Various Artists Gotta Get Up! The Songs of Harry Nilsson 1965-1972 CD
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Description & Features+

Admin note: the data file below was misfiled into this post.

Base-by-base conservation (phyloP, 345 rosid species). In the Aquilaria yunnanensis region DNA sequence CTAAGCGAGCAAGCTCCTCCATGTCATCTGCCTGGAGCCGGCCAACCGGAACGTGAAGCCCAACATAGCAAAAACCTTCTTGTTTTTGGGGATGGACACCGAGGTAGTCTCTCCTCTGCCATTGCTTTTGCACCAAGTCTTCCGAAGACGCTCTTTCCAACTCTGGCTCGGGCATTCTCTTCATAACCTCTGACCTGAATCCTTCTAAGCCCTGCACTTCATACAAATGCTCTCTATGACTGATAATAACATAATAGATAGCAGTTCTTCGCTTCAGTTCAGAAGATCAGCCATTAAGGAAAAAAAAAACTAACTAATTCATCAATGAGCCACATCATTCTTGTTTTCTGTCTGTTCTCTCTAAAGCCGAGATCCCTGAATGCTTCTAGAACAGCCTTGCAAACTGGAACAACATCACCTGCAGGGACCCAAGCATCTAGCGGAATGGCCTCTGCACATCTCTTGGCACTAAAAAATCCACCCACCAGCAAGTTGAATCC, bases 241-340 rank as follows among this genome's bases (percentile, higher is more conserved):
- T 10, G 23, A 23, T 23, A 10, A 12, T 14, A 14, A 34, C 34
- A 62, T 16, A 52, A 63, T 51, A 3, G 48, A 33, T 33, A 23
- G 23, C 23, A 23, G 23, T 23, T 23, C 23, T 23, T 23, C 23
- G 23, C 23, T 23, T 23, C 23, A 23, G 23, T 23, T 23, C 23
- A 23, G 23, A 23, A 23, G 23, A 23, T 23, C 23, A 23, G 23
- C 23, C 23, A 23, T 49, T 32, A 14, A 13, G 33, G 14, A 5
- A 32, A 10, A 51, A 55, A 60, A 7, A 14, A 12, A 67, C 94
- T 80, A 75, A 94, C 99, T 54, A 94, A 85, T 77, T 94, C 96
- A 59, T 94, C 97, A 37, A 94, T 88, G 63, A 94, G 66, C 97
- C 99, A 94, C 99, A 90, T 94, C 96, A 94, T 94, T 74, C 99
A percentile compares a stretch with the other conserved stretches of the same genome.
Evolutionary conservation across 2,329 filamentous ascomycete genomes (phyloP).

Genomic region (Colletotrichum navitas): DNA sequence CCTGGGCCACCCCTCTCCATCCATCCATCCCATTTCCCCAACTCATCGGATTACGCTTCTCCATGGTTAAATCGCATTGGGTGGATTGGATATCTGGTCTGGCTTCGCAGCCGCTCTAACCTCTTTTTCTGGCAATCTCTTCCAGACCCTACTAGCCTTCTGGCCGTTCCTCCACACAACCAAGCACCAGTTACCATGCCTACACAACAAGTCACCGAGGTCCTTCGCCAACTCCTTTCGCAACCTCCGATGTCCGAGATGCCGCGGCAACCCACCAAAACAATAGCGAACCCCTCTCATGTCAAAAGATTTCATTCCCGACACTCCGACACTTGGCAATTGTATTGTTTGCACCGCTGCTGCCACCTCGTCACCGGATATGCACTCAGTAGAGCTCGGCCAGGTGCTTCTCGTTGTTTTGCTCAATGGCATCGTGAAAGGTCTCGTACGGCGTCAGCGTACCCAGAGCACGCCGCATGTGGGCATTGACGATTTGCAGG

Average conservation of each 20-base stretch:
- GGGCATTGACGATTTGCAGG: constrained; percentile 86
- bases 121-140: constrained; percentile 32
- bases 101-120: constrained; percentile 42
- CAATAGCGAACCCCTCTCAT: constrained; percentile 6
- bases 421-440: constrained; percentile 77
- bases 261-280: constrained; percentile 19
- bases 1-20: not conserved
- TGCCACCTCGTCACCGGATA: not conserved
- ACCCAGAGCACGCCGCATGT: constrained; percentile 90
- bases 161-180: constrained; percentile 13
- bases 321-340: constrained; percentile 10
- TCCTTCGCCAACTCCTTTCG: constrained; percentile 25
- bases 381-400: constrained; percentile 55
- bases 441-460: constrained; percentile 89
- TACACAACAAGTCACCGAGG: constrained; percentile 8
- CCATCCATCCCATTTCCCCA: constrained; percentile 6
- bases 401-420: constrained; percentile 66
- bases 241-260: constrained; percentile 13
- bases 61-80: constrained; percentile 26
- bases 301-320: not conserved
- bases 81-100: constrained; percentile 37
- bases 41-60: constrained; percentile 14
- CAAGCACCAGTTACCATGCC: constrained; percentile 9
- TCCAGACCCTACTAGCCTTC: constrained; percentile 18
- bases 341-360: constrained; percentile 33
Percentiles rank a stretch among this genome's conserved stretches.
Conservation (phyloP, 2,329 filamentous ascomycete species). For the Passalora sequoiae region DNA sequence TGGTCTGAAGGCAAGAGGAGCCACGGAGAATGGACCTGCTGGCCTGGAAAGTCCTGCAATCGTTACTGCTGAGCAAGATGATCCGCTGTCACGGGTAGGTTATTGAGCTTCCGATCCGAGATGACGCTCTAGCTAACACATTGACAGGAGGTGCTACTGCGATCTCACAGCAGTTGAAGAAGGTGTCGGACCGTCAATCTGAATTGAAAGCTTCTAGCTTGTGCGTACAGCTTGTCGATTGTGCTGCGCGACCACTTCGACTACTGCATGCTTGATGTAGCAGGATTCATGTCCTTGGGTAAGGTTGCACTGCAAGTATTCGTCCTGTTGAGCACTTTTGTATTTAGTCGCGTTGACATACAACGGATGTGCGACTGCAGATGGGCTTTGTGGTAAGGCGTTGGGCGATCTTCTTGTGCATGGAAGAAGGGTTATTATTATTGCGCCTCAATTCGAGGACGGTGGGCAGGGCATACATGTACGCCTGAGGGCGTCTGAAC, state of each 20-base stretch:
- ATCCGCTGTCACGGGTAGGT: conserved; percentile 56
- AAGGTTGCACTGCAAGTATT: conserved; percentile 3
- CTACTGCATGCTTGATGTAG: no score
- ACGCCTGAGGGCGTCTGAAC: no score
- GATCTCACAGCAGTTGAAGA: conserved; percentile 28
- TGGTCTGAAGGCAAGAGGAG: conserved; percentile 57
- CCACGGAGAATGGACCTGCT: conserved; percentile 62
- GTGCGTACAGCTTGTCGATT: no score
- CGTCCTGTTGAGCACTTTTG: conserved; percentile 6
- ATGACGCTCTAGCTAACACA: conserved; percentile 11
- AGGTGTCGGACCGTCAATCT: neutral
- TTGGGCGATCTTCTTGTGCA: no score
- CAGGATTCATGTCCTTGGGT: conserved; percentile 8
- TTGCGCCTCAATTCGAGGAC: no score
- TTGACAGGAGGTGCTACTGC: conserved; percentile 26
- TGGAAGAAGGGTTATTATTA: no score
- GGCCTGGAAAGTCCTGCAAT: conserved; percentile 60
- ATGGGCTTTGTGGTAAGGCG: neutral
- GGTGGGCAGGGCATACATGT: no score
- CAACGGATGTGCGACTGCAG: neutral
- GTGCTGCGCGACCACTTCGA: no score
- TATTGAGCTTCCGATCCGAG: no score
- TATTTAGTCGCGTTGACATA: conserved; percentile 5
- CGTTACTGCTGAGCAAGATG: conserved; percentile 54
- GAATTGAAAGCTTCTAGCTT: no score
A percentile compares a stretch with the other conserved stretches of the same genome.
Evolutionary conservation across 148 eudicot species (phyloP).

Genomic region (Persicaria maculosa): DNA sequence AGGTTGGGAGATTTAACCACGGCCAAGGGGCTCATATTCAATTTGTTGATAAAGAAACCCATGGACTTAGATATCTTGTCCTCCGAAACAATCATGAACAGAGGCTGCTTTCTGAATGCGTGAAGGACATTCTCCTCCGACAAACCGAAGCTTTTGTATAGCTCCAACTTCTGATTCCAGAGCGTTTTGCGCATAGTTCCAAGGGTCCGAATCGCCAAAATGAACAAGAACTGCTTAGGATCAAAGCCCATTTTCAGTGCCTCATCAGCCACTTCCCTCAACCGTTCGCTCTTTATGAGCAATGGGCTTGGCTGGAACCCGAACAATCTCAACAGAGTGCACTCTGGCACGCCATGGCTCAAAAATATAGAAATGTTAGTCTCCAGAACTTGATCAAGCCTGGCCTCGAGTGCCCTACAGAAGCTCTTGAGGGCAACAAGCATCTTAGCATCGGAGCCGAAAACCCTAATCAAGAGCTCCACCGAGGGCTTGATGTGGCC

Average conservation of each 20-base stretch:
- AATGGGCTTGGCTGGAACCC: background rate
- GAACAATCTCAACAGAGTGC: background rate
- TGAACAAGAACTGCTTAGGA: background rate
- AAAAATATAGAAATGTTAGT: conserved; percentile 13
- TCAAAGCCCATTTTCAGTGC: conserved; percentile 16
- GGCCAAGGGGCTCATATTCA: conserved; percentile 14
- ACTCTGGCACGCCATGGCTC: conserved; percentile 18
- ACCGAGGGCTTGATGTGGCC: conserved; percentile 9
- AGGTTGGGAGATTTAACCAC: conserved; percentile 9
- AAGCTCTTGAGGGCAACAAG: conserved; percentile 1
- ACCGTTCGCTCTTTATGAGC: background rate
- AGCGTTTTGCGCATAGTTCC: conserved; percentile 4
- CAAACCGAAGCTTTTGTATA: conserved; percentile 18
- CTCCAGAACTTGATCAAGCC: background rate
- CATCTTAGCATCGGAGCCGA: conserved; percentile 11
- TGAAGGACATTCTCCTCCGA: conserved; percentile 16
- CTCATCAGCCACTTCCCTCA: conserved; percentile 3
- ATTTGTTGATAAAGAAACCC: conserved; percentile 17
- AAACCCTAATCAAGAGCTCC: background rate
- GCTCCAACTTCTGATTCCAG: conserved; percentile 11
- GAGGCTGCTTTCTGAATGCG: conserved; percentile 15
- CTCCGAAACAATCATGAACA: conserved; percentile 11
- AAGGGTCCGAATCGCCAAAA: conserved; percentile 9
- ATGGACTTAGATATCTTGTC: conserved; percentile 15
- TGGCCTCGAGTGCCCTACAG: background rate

Pay attention to the subtitle of Gotta Get Up! The Songs of Harry Nilsson 1965-1972, another noteworthy installment in Ace's ongoing songwriter series. Every one of the 24 songs on Gotta Get Up! was written between 1965 and 1972 -- in other words, the period when Nilsson could be quantified as a Los Angeles eccentric, not a pop madman. Nilsson still could write a standard after 1972 -- "He Needs Me," from the Popeye soundtrack, proves that he could still do so as late as 1980 -- but his work grew increasingly idiosyncratic over the course of the '70s, leaving him as the only imaginable interpreter of a song like "How to Write a Song." Nilsson knew how to write a song, carving out a place between the personal and universal, as this odd and wonderful compilation proves. What's striking about Gotta Get Up! is how no matter the performer, the personality that shines through is Harry's. Perhaps that's due to Nilsson's unique blend of Tin Pan Alley and the Brill Building, a craft that was warped by the sun and glitz of Hollywood. His showmanship meant that he could attract showbizzers like José Feliciano and Andy Williams, but his flair for the baroque also meant that his songs sounded equally comfortable performed by such chamber-psychedelia outfits as the Family Tree and Harpers Bizarre. His true kindred spirits, though, were the Monkees, a collective of musicians and actors who ushered such underground talents as Nilsson into the mainstream. Listening to "Cuddly Toy" -- one of two Monkees recordings here -- it's evident that they knew how to sell his knack for sly savagery with a smile, a skill that evades some other singers heard on this collection. Still, there are pleasures in the straightforward readings of "1941," presented here by Tom Northcott, and "Best Friend," which is performed by Sandy Salisbury under the pseudonym Puppet: they show that the original songs and arrangements are so well crafted they can be effective when cut by other singers. Elsewhere, there are some nicely elevated psychedelic readings -- Al Kooper's "Mournin' Glory Story" rivals the Yardbirds' "Ten Little Indians" -- but for Nilsson diehards, the real pleasure in Gotta Get Up! is how it collects songs Nilsson never recorded. "Hey Little Girl (Do Ya Wanna Get Married)," one of his first completed songs, is here in a percolating version by Jimmie Cross, and there are two co-writes with Phil Spector (the Shangri-Las' "Paradise," a girl group number distinguished by a keening melody, and the MFQ's "This Could Be the Night," which finds the two attempting Brian Wilson) along with the gorgeous melancholic "Let Me Go" and a teenage melodrama called "The Next Day" from Debbie Burton. These don't just fill in forgotten corners of Nilsson's work, they help illustrate how Nilsson could write in several different idioms without ever abandoning his signatures. That's just one of many ways he was a truly remarkable figure in 20th century pop music, and it's good to have it documented on this fine collection. ~ Stephen Thomas Erlewine
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